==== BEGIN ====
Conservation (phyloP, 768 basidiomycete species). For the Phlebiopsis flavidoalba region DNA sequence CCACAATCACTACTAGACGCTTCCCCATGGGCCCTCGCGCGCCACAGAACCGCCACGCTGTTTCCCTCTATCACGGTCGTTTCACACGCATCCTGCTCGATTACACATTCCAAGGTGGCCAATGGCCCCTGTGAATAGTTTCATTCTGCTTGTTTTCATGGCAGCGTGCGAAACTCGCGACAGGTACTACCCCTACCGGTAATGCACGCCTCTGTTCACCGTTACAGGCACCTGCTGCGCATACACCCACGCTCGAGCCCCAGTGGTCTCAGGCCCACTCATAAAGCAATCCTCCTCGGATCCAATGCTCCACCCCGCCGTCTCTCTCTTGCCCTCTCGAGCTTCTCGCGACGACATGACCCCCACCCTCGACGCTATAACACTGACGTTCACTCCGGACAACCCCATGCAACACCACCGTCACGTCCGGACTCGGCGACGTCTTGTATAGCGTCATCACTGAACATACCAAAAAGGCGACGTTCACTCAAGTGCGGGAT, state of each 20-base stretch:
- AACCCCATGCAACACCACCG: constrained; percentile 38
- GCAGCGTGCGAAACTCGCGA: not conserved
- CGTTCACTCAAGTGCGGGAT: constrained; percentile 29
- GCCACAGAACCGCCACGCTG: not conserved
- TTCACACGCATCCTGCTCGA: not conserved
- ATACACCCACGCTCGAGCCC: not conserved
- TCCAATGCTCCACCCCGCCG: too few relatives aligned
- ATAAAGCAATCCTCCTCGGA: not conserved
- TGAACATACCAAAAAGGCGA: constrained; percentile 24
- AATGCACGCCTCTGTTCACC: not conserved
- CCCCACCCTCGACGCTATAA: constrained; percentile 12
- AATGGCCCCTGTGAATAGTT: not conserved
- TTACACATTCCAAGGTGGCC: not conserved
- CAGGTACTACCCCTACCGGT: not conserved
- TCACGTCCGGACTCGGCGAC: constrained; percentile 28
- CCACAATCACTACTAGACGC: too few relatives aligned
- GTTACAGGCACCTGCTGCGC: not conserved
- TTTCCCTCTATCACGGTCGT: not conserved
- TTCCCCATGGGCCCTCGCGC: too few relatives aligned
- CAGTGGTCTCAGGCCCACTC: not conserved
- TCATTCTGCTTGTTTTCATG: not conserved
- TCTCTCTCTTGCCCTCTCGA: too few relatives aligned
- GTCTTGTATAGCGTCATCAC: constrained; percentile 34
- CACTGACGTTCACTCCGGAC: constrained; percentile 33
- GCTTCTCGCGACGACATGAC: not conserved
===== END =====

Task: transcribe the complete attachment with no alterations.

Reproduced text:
Conservation (phyloP, 768 basidiomycete species). For the Phlebiopsis flavidoalba region DNA sequence CCACAATCACTACTAGACGCTTCCCCATGGGCCCTCGCGCGCCACAGAACCGCCACGCTGTTTCCCTCTATCACGGTCGTTTCACACGCATCCTGCTCGATTACACATTCCAAGGTGGCCAATGGCCCCTGTGAATAGTTTCATTCTGCTTGTTTTCATGGCAGCGTGCGAAACTCGCGACAGGTACTACCCCTACCGGTAATGCACGCCTCTGTTCACCGTTACAGGCACCTGCTGCGCATACACCCACGCTCGAGCCCCAGTGGTCTCAGGCCCACTCATAAAGCAATCCTCCTCGGATCCAATGCTCCACCCCGCCGTCTCTCTCTTGCCCTCTCGAGCTTCTCGCGACGACATGACCCCCACCCTCGACGCTATAACACTGACGTTCACTCCGGACAACCCCATGCAACACCACCGTCACGTCCGGACTCGGCGACGTCTTGTATAGCGTCATCACTGAACATACCAAAAAGGCGACGTTCACTCAAGTGCGGGAT, state of each 20-base stretch:
- AACCCCATGCAACACCACCG: constrained; percentile 38
- GCAGCGTGCGAAACTCGCGA: not conserved
- CGTTCACTCAAGTGCGGGAT: constrained; percentile 29
- GCCACAGAACCGCCACGCTG: not conserved
- TTCACACGCATCCTGCTCGA: not conserved
- ATACACCCACGCTCGAGCCC: not conserved
- TCCAATGCTCCACCCCGCCG: too few relatives aligned
- ATAAAGCAATCCTCCTCGGA: not conserved
- TGAACATACCAAAAAGGCGA: constrained; percentile 24
- AATGCACGCCTCTGTTCACC: not conserved
- CCCCACCCTCGACGCTATAA: constrained; percentile 12
- AATGGCCCCTGTGAATAGTT: not conserved
- TTACACATTCCAAGGTGGCC: not conserved
- CAGGTACTACCCCTACCGGT: not conserved
- TCACGTCCGGACTCGGCGAC: constrained; percentile 28
- CCACAATCACTACTAGACGC: too few relatives aligned
- GTTACAGGCACCTGCTGCGC: not conserved
- TTTCCCTCTATCACGGTCGT: not conserved
- TTCCCCATGGGCCCTCGCGC: too few relatives aligned
- CAGTGGTCTCAGGCCCACTC: not conserved
- TCATTCTGCTTGTTTTCATG: not conserved
- TCTCTCTCTTGCCCTCTCGA: too few relatives aligned
- GTCTTGTATAGCGTCATCAC: constrained; percentile 34
- CACTGACGTTCACTCCGGAC: constrained; percentile 33
- GCTTCTCGCGACGACATGAC: not conserved